Teixiera headed for a big payday (cont.)
In the Tex mix
1. Yankees. No shot they bring back Giambi and his .150 batting average for $26 million next year. The $5-million buyout will be the best money they've ever spent. The Yankees are believed to be interested in Teixeira and also interested in keeping him away from the team that plays eight miles to the south, in Queens. Odds: 3-2.
2. Mets. Mets owner Jeff Wilpon is said to have been a Teixeira admirer for years, and Delgado's only chance to stay with the Mets (his option is for a more reasonable $12 million and the buyout is for $4 million) would be to beat last year's numbers, and that appears to be a long shot now. The tough fans at Shea already appear to have spoken with their boos for Delgado. Odds: 4-1.
3. Orioles. Baltimore owner Peter Angelos covets Teixeira. Angelos loves the fact that Teixeira has spoken positively about playing for his hometown team, and Teixeira seems to be a genuine Baltimore booster. However, 10 straight losing season can't be a plus for the O's. 8-1
4. Mariners. Sexson's homecoming certainly hasn't worked as hoped, and it's time to move on. Mariners GM Bill Bavasi has an excellent working relationship with Boras. Odds: 10-1.
5. Braves. He does, after all, love it there. Odds: 15-1.
6. Red Sox. There's some thought they could agree to trade Manny Ramirez, move the versatile Kevin Youkilis to leftfield and import Teixeira. Boston execs do like the idea of getting younger. However, Ramirez is such a hero now in Boston that it might be tough to move him out of town. 20-1.
7. Giants. They could certainly use the help, and are willing to do what they can to win, and that includes working with Boras. It's still tough to see Teixeira going further west than Texas to lose more. 20-1.
8. Field. The Dodgers and Angels showed interest last summer, but it would seem unlikely they'd abandon James Loney or Casey Kotchman at these prices. 25-1.
Around the Majors
It makes sense for Ken Griffey Jr. to be traded back to the Mariners. Both Griffey and Mariners president Chuck Armstrong sounded extremely open to that possibility in interviews for a story in USA Today. What's more, while new Reds GM Walt Jocketty says it's too early to comment about his plans, it's obvious the Griffey era hasn't work out as hoped in Cincinnati.
The Padres are concerned about Jim Edmonds (one home run, six RBIs, .172 batting average) to the point where they may have to consider alternatives. Not that the trade market is overloaded with possibilities. So far it appears just to be the old names, Coco Crisp and Jay Payton. The pitching-strong Pads will need to improve their offense some way, somehow.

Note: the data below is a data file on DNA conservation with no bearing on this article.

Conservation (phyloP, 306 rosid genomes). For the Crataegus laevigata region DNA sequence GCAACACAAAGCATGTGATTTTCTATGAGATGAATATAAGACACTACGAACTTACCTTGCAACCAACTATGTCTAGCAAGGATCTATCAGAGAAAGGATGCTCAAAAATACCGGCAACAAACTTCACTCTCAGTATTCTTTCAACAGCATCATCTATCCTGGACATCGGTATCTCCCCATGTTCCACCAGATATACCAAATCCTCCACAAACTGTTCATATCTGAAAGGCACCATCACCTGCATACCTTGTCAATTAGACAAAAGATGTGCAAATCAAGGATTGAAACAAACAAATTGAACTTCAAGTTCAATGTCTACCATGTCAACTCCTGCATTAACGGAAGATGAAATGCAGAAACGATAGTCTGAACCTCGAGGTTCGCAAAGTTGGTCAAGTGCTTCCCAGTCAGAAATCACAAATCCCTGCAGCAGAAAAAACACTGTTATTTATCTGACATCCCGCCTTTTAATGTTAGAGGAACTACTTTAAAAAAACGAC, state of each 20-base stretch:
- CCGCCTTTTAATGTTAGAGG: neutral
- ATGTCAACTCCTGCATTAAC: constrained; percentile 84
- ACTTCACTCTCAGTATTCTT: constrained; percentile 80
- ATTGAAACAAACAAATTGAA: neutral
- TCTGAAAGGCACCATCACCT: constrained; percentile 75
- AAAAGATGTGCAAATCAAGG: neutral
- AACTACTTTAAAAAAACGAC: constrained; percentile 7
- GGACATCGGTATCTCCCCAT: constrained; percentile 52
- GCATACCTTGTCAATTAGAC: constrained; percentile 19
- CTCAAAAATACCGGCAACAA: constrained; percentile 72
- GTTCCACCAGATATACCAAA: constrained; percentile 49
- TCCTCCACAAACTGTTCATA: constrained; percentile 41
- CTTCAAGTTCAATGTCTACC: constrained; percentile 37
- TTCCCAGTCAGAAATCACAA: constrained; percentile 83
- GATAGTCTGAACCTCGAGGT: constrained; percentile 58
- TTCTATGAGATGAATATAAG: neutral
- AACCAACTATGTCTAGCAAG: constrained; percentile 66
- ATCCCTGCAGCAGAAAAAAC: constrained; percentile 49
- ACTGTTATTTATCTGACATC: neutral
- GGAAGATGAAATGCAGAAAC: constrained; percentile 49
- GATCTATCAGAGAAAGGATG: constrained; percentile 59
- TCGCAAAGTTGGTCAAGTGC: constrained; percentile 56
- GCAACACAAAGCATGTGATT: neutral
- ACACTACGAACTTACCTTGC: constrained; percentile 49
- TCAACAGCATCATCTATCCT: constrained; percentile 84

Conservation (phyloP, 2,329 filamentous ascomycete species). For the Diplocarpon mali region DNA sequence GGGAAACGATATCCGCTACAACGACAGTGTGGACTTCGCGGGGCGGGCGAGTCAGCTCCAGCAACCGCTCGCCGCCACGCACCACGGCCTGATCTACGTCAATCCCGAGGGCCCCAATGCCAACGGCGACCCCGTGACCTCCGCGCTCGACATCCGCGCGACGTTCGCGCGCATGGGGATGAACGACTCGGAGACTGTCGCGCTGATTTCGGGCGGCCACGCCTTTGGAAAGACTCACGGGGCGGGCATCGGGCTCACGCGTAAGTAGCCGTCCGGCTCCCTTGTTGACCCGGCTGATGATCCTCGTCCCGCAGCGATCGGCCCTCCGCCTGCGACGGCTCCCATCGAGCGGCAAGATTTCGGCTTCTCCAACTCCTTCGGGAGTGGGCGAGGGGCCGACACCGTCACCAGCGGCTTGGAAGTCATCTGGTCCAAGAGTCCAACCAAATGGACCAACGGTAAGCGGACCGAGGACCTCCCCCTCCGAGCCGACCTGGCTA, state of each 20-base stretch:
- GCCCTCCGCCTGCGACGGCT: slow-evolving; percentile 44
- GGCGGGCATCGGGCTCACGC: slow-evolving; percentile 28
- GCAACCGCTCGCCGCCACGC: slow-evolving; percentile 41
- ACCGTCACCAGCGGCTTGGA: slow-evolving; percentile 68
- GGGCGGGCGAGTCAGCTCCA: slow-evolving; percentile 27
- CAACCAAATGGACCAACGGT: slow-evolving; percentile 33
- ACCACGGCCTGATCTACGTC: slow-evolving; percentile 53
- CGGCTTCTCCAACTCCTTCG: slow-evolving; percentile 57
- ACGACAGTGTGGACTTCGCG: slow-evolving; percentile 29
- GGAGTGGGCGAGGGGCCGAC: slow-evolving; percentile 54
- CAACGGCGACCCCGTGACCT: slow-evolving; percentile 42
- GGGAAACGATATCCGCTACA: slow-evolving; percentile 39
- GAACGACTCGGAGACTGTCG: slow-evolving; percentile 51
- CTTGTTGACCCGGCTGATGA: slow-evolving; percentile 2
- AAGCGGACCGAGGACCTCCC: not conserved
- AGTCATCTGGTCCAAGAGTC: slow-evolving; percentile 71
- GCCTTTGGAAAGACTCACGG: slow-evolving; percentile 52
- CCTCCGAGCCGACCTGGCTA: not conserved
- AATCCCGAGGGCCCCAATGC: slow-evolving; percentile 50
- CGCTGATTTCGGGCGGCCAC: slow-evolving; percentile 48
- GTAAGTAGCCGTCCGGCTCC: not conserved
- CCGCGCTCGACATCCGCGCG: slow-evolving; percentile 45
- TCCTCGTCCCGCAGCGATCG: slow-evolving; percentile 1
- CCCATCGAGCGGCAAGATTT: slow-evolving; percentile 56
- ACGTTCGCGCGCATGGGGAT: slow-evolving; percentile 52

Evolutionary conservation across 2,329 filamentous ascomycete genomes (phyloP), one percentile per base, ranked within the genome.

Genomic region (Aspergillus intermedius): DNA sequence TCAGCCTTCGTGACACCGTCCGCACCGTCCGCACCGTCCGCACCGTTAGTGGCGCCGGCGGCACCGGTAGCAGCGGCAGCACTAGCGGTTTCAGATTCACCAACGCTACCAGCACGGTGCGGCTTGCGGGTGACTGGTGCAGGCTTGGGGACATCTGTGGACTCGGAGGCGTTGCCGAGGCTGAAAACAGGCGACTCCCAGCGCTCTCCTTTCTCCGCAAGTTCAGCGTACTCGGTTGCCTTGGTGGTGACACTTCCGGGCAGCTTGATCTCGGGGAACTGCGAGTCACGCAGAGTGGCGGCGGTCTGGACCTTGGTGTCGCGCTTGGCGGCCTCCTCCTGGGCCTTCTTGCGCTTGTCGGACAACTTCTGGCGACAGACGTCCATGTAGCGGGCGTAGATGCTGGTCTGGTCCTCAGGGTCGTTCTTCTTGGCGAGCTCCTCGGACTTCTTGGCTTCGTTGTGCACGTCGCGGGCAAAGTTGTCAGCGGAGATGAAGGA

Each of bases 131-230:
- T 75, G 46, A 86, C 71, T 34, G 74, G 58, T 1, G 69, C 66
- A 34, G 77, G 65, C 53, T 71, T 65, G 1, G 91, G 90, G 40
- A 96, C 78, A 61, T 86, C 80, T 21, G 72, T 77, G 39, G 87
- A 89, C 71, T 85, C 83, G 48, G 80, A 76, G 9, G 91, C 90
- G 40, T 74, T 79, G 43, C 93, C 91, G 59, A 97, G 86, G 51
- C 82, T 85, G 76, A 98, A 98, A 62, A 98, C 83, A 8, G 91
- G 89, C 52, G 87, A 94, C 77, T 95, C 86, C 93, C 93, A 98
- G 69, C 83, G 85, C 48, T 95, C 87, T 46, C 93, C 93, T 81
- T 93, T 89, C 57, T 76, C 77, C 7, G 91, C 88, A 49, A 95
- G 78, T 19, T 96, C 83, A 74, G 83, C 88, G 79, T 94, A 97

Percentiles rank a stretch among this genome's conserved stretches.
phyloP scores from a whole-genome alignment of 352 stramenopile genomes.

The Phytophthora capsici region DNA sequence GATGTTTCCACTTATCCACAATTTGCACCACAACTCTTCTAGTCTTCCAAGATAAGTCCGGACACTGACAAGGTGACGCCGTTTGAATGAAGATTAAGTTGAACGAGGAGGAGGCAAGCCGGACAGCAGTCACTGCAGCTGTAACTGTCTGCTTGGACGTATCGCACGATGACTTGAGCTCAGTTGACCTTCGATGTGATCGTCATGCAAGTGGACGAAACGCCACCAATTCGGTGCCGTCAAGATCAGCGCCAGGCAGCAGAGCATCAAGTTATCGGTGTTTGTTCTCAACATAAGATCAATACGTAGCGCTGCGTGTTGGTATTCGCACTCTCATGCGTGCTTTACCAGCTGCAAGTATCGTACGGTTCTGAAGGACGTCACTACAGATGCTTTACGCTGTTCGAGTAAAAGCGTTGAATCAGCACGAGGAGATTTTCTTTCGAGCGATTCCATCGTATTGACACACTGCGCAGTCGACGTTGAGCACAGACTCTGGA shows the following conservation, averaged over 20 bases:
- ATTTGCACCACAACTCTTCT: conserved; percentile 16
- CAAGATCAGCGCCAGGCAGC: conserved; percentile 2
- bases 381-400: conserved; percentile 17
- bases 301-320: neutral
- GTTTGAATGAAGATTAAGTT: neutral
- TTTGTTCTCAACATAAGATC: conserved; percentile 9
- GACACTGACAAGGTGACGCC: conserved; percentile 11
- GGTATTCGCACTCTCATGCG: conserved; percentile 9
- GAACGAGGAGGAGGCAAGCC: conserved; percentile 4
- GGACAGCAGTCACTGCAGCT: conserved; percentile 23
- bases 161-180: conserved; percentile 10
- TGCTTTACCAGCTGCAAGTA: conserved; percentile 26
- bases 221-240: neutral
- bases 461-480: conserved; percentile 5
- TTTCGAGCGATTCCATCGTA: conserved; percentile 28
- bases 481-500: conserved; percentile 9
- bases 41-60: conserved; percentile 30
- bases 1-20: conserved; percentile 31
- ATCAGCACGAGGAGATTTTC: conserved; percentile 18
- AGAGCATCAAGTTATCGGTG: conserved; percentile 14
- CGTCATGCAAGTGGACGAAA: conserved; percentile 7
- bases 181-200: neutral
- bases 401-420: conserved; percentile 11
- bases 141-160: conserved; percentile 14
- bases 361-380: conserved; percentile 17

White Sox management is known for its loyalty, and it's hard to know how much impact a hitting coach has anyway. But Greg Walker's hitters are struggling again, with only nine runs in six straight defeats that dropped the Sox out of first before their 7-1 victory Tuesday night.
Though Nick Swisher (.196) is struggling with the bat, the team is thrilled with the energy he brings to the clubhouse.
Swisher, not exactly a speedy center fielder, wasn't quite able to catch up to the Joe Mauer double into the left-center field gap that broke up Gavin Floyd's no-hit bid with one in the ninth.
By the way, has anyone noticed that the Twins are in first place?
All the teams that traded big players away this winter are actually doing better than expected so far. The Twins (Johan Santana) are 16-15, the A's (Danny Haren) 21-14, the Marlins (Cabrera) 18-14 and the Orioles (Erik Bedard) 16-17.
Gary Sheffield's insistence on playing the field, and not DHing -- "I need to be a baseball player. I'm not a baseball player sitting there,'' he said -- was pretty amusing after watching Sheffield loafing after a double his first game in left field.
Free agent pitcher Freddy Garcia, who's rehabbing after shoulder surgery, is said to be progressing nicely and will try throwing off a mound May 15.
Jorge Posada is supposed to be back in six weeks after suffering shoulder pain four separate doctors told him wouldn't require surgery. The Yankees hope he can catch, but if he has to play first base, Giambi could eventually become a candidate for release.
Diamondbacks rookie Max Scherzer, who was hit hard in his starting debut by the Phillies and beaten by Jamie Moyer, who is 22 years his senior, still looks like a potential star. But some scouts still envision Scherzer, who was picked in the draft one spot after Giants star Tim Lincecum, as a reliever. He relies heavily on a dynamic high-90s fastball (though also has a change and slider).
Daisuke Matsuzaka, who survived eight walks to beat the Tigers, is said to be mixing in his breaking pitches better this year.
If Billy Wagner didn't think Oliver Perez toughed it out the last time, he has to give him credit for pitching after being belted with a line drive off Jeff Kent's bat. Perez's real problem has nothing to do with a lack of toughness (he's the guy who came up big in Game 7 of the 2006 NLCS), it's more about a failure to follow a game plan and a penchant for trying to throw even harder when he gets in trouble.
This week is the one-year anniversary of Roger Clemens' surprise return to the Bronx, at a pro-rated $28 million. My how times have changed. Before the legalities are all settled, all that money he made last year may be in the unworthy hands of his misguided yet expensive lawyer Rusty Hardin.